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United and Alaska Airlines find loose parts on Boeing 737 Maxes

by Staff

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United Airlines and Alaska Airlines have found loose parts on some grounded 737 Maxes, threatening to widen Boeing’s problems after a single plane suffered a mid-air blowout on Friday.

Chicago-based United said on Monday that inspections of its 737 Max 9s, a variant of the single-aisle jet that contains more seats than the more popular Max 8, “found instances that appear to relate to installation issues in the door plug — for example, bolts that needed additional tightening”.

The airline said its technical operations team would fix the problem “to safely return the aircraft to service”.

News of United’s discovery, which was first reported by the trade publication The Air Current, hit Boeing’s shares further. Its stock closed down 8 per cent on Monday at $229 while shares in Spirit AeroSystems, its biggest supplier, lost 11 per cent to close at $28.20.

The discovery came after a Max 9 operated by Alaska Airlines, flying from Oregon to California, lost a chunk of its fuselage at 16,000 feet. There were 171 passengers and six crew members aboard, but no one was seriously injured.

Alaska also late on Monday said: “Initial reports from our technicians indicate some loose hardware was visible on some aircraft.” The airline said it was waiting for final documentation from Boeing and the US Federal Aviation Administration to begin formal inspections.

The FAA on Saturday grounded all Max 9s configured with a plugged, or permanently shut, door. Carriers with denser seating configurations use the doors, while those with fewer seats seal them off.

United has 79 Max 9s with this configuration, out of about 215 in operation worldwide, according to aviation data provider Cirium. That is more than Alaska’s 65, or the combined total of 52 at Copa Airlines, Aeroméxico and Icelandair.

The National Transportation Safety Board, which is investigating the incident, located the door from the Alaska Airlines flight on Monday in a Portland suburb.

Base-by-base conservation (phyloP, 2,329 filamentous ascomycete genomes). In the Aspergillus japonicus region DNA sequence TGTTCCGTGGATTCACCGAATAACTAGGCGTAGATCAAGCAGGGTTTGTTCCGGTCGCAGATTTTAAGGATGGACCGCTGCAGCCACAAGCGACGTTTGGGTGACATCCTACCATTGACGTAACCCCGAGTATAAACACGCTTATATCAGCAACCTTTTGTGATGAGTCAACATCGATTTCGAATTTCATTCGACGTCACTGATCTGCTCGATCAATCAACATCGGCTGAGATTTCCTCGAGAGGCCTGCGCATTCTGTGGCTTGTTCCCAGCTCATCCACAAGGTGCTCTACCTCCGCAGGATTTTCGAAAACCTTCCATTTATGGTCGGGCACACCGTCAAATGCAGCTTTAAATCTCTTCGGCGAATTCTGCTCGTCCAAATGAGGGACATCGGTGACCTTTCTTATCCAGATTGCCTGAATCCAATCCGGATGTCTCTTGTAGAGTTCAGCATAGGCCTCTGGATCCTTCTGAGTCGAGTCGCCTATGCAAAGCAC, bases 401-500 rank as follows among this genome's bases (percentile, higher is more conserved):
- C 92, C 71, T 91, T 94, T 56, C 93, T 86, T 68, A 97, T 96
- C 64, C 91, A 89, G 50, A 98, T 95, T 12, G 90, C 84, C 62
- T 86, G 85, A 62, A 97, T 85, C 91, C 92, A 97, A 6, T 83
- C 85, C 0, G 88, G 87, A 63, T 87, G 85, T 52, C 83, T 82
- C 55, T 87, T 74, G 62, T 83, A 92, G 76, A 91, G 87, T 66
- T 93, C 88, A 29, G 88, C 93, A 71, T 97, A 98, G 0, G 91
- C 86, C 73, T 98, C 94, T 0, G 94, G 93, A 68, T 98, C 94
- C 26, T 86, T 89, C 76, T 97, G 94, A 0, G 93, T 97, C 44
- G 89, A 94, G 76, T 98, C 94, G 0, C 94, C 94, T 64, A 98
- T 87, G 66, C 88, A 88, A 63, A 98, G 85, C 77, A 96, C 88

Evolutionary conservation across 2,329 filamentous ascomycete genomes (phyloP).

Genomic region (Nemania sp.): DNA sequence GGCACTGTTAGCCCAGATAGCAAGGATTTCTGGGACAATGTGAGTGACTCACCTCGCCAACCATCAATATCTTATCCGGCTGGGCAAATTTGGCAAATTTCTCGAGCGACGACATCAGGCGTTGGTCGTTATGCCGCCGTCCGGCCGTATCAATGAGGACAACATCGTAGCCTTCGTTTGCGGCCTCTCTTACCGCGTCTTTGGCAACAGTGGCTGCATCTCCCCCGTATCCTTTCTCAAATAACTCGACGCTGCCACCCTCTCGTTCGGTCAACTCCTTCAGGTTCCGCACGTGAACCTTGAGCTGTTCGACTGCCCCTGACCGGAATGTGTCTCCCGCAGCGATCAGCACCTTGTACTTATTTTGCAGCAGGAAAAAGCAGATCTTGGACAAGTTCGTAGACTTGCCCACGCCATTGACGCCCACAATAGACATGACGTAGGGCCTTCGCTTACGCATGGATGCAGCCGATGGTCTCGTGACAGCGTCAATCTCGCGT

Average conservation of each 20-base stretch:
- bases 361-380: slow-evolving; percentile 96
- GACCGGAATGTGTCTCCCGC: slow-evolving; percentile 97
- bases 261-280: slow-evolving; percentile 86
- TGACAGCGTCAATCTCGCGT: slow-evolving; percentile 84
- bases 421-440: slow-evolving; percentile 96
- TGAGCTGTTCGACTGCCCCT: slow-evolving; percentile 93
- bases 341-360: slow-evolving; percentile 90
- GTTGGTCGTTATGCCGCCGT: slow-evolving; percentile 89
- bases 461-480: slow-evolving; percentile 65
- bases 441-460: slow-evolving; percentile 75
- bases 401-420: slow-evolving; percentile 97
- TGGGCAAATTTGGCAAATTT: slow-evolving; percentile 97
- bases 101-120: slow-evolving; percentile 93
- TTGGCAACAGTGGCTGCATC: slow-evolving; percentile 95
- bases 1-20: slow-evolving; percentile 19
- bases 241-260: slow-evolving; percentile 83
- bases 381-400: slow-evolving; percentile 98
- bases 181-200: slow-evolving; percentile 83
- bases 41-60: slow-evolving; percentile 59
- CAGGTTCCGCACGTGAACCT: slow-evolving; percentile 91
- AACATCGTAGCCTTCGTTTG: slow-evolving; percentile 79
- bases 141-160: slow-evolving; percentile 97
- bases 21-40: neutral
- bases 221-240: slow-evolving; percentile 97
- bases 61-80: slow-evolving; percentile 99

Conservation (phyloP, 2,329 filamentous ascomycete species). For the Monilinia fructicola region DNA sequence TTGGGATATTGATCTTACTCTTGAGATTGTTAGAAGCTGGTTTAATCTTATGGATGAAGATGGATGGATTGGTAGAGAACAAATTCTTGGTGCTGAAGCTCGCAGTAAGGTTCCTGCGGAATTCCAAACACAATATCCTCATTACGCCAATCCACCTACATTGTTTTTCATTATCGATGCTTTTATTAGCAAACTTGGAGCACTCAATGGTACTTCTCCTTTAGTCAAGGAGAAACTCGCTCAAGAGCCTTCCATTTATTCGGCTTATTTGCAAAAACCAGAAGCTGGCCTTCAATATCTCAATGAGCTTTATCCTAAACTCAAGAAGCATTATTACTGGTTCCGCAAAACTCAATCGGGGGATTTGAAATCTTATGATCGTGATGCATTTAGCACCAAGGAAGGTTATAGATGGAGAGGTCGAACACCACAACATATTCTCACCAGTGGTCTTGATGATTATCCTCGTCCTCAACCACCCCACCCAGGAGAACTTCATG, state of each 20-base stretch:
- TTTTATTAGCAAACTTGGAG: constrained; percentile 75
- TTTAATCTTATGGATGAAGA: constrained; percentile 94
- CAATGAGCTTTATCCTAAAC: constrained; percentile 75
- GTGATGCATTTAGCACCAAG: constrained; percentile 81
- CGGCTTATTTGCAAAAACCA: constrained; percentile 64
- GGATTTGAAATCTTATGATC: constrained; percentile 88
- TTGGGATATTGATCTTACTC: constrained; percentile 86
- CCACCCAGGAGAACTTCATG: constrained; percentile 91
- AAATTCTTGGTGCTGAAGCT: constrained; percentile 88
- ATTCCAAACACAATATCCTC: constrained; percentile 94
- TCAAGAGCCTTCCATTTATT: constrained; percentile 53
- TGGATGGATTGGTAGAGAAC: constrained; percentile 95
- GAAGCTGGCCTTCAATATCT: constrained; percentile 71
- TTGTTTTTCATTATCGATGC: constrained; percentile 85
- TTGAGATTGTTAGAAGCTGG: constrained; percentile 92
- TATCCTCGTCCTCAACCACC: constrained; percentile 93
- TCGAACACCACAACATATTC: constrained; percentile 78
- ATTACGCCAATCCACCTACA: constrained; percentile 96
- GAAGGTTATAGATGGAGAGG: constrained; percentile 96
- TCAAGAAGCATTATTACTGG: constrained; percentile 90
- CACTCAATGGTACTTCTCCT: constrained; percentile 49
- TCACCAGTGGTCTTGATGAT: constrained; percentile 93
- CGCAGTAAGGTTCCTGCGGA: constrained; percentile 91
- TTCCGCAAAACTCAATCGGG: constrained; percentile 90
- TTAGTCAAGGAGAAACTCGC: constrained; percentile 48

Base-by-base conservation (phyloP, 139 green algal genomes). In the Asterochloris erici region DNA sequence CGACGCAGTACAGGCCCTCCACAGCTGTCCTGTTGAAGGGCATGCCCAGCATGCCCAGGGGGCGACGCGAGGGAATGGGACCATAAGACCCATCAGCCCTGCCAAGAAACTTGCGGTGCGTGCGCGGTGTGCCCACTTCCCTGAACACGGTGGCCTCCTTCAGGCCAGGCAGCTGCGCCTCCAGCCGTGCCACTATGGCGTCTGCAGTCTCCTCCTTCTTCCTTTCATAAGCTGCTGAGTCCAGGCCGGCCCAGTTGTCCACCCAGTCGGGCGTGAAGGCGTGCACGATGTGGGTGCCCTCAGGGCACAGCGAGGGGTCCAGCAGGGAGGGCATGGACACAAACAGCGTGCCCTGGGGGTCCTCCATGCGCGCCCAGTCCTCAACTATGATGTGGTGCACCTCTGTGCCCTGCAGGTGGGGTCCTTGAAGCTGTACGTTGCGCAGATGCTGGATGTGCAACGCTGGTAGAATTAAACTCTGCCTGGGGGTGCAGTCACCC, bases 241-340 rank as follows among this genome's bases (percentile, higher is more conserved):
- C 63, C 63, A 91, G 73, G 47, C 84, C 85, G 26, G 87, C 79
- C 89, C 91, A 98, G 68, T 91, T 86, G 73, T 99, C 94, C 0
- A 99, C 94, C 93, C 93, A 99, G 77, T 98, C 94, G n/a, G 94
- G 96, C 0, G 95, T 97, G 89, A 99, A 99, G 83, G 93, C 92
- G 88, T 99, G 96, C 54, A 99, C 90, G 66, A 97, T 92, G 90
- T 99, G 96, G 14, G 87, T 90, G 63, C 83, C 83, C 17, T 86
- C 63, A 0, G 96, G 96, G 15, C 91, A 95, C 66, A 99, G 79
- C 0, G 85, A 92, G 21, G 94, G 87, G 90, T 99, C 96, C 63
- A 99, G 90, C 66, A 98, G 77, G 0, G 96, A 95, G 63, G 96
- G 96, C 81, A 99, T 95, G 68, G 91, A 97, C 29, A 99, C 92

In a press conference on Monday, NTSB officials said the agency had not recovered the four bolts designed to prevent the plug from moving upward. “We have not yet determined if [the bolts] existed,” said Clint Crookshanks, an engineer at the agency, adding that this would be determined through lab testing in Washington.

“If the bolts are there, it prevents the door from translating upwards and disengaging . . . and flying off the plane,” he said. “However, the bolts can break or any number of things [can happen] which we have to look at.”

United has cancelled 200 flights on the Max 9, a little less than 8 per cent of its flights on Monday, according to data provider FlightAware. Alaska Airlines has cancelled 22 per cent.

United said on Saturday it had begun preparing to inspect its grounded planes by removing two rows of seats and removing the inner panel to access the door plug. From the inside, plugged doors have a window and appear to be an unbroken part of the aeroplane’s wall.

The carrier said this work had been done on most of its Max 9s. From there, airline staff would inspect and verify that the door and frame hardware were properly installed, opening it and then securing it again, and the problems would be documented and fixed.

Boeing issued technical instructions on Monday, outlining for airlines how the door should be installed.

The FAA, which reviewed the instructions, said on Saturday that each inspection should take four to eight hours.

“As operators conduct the required inspections, we are staying in close contact with them and will help address any and all findings,” the plane maker said. “We are committed to ensuring every Boeing airplane meets design specifications and the highest safety and quality standards. We regret the impact this has had on our customers and their passengers.”

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